Three myths about the translation business

There are countless languages ​​in the world, most of which are spoken by many thousands, some by billions of people, and among them there are those who speak two languages ​​at once. It would seem that such statistics give reason to believe that the translation business is devoid of any prospects, if only because the translation services market is full of potential competitors.

Once you start your business, however, it becomes clear that the translation market is actually a relatively small number of truly serious competitors, with the business acumen and brave enough to debunk the myths that reflect misconceptions about the translation business.

Among those who deal with translations, there is an opinion that when translating a text into a foreign language, one can fully rely only on its native speaker, for whom this language is native. It was this assumption that formed the basis of the first myth associated with the translation business: a native speaker never makes mistakes. Once you get involved in the translation business, you will very soon find that many clients, especially knowledgeable and erudite ones, almost always ask to attract native speakers of a foreign language, believing that they also have a natural writing talent. Despite the fact that the number of English speakers exceeds a billion, not every native speaker will be able to professionally assess the linguistic accuracy and adequacy of the translation, and only a small part of the English-speaking population can be trusted to carry out translations within the framework of business. It is a mistake to believe that every native speaker of a foreign language is an unsurpassed master of words and, moreover, a good translator. Working with text requires, first of all, a complete understanding of the language of both the original and the translation. When announcing vacancies, it is important to understand that not all native speakers are endowed with a translation gift, even if you consider that, as a rule, they are the ones who are best able to provide the highest quality translations.

The second myth is related to the assumption that the customer’s priorities lie solely in the area of ​​quality. Of course, no one will argue that a customer who has contacted a translation agency hopes to receive a legal translation performed with impeccable quality. But quality is not always the main indicator. Many clients, when visiting the office of the bureau, will be very pleased if they are treated to a cup of tea with cookies or sweets. And research suggests that for many clients, translation speed is a key factor, not translation level. This does not mean at all that the customer will be satisfied with receiving a translation completed in a short time, but of low quality. The point is that the quality criteria used in business differ somewhat from academic standards, and often the preference is given to the practical significance of the translation. In universities, future specialists hone their skills and achieve impeccable translation quality through correct grammatical design of the text and the use of a neutral style. However, business clients are usually indifferent to all these fruits of education – the requirements of each customer are specific. For a lawyer, it is important to follow generally accepted legal terminology and an unambiguous statement of legal provisions; a mechanical engineer will require the translator to have comprehensive technical knowledge and proficiency in specialized technical terminology; the publisher of a mass magazine will expect a literate, easy-to-read text from the translator. But, despite the different approaches to quality, all customers are united by one requirement – to strictly adhere to the deadlines for the translation. After all, in the end, if a foreign client plans to sign a contract, he needs to get a document as soon as possible on which he can put his signature. If the next issue of the magazine is expected, it is necessary to provide the readers with the long-awaited material. Business practice allows several parties to participate in the creation of one document at once, which means that any delay can lead to adverse financial consequences. Thus, those involved in the provision of translation services should always remember that a quality policy should be based on customer satisfaction and professional knowledge of specialized terminology, and that the ability to provide translations in a short time is as important to the client as quality.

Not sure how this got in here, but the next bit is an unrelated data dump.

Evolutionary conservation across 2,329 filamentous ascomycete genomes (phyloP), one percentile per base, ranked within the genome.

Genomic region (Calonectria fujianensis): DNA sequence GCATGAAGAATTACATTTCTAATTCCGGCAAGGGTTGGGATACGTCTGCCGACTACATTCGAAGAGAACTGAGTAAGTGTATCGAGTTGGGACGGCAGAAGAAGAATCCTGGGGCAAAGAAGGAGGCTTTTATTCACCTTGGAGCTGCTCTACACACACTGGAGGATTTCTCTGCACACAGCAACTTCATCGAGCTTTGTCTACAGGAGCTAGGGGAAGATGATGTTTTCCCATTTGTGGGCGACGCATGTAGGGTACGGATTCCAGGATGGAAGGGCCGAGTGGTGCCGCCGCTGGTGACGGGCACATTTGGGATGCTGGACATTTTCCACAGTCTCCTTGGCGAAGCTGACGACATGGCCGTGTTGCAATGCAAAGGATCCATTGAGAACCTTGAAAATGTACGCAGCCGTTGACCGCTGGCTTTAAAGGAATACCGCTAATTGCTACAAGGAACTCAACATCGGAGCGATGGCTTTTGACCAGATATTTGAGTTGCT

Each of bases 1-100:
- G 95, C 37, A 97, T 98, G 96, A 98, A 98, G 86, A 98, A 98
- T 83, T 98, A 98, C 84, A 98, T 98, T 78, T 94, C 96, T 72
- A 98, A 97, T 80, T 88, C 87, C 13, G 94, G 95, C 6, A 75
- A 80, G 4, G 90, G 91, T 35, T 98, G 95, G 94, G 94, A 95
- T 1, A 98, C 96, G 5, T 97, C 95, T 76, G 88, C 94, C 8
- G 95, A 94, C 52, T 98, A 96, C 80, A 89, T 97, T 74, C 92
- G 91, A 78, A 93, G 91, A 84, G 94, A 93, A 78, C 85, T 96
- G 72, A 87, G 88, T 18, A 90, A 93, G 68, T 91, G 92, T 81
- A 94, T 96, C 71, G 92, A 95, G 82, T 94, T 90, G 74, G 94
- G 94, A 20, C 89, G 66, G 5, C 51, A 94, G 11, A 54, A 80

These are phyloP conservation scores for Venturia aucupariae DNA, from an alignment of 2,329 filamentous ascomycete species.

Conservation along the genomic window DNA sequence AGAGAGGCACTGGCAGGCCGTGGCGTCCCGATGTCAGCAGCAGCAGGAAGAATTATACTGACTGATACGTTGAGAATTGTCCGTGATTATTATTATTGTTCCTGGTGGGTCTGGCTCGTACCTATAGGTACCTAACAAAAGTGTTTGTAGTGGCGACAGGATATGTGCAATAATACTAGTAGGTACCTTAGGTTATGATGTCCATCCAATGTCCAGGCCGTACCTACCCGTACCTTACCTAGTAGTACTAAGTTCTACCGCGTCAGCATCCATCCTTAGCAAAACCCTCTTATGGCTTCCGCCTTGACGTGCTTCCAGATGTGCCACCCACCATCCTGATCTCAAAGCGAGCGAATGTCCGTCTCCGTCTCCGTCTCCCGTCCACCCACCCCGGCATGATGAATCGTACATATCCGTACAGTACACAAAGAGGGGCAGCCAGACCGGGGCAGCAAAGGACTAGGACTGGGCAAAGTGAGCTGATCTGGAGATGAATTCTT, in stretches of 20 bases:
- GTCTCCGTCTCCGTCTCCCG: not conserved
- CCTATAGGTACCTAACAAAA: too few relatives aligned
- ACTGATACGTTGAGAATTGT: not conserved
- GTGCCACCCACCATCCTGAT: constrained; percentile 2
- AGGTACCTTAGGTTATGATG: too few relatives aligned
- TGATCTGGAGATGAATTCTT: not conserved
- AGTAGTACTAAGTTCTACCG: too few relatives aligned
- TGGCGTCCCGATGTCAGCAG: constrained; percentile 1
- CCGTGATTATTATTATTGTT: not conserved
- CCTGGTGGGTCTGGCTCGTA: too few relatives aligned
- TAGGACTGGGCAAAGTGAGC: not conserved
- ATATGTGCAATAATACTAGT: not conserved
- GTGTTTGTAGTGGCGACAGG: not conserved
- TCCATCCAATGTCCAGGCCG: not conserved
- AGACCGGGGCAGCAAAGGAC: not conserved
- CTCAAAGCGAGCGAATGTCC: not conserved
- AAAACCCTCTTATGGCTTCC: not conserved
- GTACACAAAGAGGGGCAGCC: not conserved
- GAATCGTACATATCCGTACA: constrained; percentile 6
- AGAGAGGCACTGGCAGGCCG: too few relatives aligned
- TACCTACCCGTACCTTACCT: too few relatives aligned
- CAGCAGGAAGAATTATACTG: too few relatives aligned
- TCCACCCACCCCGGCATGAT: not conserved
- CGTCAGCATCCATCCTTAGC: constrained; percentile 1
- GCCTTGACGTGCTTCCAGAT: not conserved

By dedicating yourself to translation, you will quickly find that it is quite a lucrative endeavor, even for beginners. The third myth, based on the assumption that the translator’s activity is not profitable, is not true. In recent years, many successful businesses (in the Netherlands or Eastern Europe, for example) have succeeded in changing the traditional notion that translators, like slaves, work from dusk to dawn in cold attics and work on translations to make ends meet. Yes, a translator has to do intense and very laborious work, and regardless of the degree of computerization, translations will have to be done manually for a long time to come. But nevertheless, if you are able to provide high-quality translation services in a short time that meet the highest customer requirements, very soon you will be adequately rewarded for your work and you will understand that customers see you as a reliable and serious partner.